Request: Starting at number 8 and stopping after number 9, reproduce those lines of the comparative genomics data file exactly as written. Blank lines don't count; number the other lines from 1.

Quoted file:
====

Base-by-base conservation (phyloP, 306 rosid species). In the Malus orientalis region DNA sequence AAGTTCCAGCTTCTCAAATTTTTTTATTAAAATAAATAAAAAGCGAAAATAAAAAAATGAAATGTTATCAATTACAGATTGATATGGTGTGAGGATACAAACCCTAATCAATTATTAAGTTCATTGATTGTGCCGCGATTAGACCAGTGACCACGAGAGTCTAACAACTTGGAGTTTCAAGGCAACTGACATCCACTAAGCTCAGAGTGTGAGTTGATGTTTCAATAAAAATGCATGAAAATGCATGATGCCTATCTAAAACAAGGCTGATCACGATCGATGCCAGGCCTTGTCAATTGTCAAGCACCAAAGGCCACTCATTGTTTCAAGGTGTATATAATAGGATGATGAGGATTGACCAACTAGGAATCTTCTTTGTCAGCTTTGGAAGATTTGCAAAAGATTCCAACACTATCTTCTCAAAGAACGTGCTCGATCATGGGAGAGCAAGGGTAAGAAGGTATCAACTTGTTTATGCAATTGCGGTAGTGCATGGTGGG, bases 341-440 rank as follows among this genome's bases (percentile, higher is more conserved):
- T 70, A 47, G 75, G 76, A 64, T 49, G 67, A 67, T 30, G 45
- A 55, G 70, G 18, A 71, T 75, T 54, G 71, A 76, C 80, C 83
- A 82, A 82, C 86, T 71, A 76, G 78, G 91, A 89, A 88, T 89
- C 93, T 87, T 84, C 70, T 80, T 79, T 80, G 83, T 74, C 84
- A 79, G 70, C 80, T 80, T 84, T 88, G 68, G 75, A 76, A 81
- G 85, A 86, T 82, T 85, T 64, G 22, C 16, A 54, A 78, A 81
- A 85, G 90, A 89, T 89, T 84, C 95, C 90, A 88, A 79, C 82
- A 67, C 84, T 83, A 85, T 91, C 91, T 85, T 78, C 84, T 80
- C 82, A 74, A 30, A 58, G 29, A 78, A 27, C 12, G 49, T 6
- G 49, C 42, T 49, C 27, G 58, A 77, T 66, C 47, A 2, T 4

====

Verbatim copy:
- A 85, G 90, A 89, T 89, T 84, C 95, C 90, A 88, A 79, C 82
- A 67, C 84, T 83, A 85, T 91, C 91, T 85, T 78, C 84, T 80